I've been staring at this article by NewScientistTech, Delaying data could cut net's carbon footprint. And, after seeing some other places the article show up, it seemed worth posting.
People may think putting the network to sleep isn't worth the energy savings, but they need to think about the possibility that now that the network is in sleep, the rest of the hardware on the network can be in a sleep state as well. Which is probably why Intel is part of the research group, as this will help to sell energy efficient processors in servers and demonstrate a higher energy savings.
As energy prices soar, and governments and organisations start to sweat over their carbon footprint, the energy consumption of the internet is coming under scrutiny.
US academics and researchers from companies Intel and Microsoft are developing strategies to cut the consumption of computer-network hardware.
While most personal computers adjust how much energy they use depending on their workload, and shut down when unused, network hardware does not.
The servers, routers and other components of networks are designed to cope with much larger amounts of data than they do day-to-day, and use roughly the same amount of energy whether idle or busy.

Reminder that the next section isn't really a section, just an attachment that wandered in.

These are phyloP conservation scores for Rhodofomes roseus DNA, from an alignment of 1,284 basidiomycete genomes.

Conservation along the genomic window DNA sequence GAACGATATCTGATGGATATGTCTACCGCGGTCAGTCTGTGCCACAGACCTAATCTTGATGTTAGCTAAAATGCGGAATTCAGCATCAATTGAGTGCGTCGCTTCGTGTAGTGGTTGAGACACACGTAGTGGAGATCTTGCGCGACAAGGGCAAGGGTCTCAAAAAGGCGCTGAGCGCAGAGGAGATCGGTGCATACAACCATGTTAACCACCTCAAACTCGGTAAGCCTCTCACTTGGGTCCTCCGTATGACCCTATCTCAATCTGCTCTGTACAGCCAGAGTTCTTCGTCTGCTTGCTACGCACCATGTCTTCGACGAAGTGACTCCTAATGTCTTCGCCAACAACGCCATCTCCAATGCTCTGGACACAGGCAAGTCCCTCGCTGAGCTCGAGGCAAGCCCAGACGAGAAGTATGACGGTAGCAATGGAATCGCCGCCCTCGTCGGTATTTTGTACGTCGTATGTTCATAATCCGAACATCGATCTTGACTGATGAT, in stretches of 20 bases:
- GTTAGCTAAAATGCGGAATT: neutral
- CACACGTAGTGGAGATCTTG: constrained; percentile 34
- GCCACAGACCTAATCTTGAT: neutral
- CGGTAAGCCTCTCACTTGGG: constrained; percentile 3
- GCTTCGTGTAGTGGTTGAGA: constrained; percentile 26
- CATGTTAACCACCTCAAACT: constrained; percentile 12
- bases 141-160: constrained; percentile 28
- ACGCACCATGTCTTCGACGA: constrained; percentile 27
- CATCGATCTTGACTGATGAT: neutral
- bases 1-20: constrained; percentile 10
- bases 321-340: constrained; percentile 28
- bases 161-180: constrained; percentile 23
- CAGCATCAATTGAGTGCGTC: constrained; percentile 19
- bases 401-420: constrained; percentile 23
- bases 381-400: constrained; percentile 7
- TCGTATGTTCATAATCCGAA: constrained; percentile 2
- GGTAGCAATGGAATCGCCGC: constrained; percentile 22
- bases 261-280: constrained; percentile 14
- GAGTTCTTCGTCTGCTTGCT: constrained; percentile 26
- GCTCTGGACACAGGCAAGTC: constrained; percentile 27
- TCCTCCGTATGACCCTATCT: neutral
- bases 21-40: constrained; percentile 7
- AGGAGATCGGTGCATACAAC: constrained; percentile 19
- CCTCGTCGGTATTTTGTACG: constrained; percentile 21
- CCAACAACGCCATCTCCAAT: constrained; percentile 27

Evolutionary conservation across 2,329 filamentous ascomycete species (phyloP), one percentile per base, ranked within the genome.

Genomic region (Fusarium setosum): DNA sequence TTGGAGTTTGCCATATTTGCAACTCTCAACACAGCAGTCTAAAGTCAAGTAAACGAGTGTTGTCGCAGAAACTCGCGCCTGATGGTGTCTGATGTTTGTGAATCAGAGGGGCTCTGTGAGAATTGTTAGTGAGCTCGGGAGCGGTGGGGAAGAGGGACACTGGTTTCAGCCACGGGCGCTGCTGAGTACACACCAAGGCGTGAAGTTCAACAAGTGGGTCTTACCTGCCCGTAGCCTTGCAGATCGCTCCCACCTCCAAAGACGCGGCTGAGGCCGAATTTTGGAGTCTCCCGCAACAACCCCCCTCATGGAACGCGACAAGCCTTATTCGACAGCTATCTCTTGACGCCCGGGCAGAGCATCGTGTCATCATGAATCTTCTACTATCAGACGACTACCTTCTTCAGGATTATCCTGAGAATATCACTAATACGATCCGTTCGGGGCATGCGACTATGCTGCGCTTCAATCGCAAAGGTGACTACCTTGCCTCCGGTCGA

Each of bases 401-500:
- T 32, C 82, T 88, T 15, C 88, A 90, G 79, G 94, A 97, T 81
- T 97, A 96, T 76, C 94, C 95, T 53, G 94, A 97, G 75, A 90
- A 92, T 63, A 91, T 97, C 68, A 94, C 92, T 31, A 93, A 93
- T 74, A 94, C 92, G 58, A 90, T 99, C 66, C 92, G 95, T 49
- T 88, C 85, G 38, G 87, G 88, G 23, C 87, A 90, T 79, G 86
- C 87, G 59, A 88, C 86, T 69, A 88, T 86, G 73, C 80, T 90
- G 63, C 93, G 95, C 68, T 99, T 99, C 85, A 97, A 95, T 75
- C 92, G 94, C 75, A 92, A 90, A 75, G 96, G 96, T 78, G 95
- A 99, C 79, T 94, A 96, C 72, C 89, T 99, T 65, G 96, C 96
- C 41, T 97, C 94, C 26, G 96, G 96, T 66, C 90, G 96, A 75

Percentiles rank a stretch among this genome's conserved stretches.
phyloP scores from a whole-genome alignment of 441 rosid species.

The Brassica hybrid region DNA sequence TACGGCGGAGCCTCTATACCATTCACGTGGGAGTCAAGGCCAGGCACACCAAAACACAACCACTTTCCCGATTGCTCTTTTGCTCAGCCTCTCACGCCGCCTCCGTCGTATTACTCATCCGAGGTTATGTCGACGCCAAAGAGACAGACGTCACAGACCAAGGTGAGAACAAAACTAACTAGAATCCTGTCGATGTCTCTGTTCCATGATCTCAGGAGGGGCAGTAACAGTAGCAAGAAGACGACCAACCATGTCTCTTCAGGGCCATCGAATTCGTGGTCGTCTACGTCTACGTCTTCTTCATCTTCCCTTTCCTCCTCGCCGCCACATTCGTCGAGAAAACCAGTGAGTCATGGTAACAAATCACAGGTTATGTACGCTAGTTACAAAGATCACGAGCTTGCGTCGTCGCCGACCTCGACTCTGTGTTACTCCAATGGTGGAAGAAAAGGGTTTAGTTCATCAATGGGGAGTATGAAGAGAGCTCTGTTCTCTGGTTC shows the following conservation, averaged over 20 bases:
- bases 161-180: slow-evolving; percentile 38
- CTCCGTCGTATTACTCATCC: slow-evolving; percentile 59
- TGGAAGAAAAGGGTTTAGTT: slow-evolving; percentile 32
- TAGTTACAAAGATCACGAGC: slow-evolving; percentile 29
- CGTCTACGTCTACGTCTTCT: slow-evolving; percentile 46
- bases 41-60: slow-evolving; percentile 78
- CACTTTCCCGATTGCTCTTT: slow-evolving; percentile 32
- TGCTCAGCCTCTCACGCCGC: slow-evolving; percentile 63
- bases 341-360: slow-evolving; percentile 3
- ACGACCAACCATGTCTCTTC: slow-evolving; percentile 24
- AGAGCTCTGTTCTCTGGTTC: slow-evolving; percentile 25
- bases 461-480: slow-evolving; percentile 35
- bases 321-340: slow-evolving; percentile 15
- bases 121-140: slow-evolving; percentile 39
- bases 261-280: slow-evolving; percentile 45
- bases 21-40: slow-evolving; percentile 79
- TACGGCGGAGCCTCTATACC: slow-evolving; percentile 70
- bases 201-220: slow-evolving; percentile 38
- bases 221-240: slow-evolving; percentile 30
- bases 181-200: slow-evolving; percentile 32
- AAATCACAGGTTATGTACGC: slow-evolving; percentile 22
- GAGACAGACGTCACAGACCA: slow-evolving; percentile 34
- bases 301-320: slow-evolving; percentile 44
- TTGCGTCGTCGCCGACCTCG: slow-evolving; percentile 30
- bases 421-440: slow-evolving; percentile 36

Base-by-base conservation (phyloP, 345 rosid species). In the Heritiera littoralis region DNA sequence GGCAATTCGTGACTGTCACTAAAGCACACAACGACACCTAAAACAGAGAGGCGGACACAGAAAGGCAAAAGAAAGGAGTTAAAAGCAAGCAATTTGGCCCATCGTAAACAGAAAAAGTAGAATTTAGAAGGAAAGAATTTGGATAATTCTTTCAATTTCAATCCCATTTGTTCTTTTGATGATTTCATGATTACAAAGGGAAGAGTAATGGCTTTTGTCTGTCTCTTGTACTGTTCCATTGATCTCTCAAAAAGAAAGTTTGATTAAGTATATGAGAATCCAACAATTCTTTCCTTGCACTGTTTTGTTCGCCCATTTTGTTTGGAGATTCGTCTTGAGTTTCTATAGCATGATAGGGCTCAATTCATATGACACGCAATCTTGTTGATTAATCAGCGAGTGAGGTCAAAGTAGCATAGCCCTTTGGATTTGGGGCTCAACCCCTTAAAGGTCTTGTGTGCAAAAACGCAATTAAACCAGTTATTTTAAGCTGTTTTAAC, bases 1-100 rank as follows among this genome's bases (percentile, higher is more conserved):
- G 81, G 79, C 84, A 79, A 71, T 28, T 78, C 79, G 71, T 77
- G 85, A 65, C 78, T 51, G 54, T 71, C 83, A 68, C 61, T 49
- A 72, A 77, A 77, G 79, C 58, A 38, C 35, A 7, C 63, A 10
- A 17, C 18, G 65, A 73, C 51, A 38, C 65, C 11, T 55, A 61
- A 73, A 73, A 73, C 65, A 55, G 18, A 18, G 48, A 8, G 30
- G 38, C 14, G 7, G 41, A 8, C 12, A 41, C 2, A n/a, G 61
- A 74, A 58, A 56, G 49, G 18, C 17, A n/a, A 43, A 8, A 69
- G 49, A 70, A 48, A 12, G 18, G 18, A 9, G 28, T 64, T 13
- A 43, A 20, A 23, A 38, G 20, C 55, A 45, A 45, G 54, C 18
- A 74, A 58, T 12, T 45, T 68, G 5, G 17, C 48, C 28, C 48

But subtly tweaking the flow of network traffic to allow routers and servers to work less hard, or spend more time "sleeping" in a resting state could make dramatic savings.
The writers of the referenced research are:
Sergiu Nedevschi of the University of California in Berkeley, US, and colleagues at Intel Research labs in Berkeley and Seattle, have worked out how to make energy savings of around 50%, by delaying data flowing into a network by just a few milliseconds.
That is long enough to smooth out bursts and lulls in the data flow, and allows network hardware run at a consistently lower speed. Alternatively, information can be grouped into fewer, larger bursts to let the hardware sleep between chunks.
With today's hardware, either strategy could save between 40 and 80% of the energy used by a network's hardware, according to the researchers' simulations.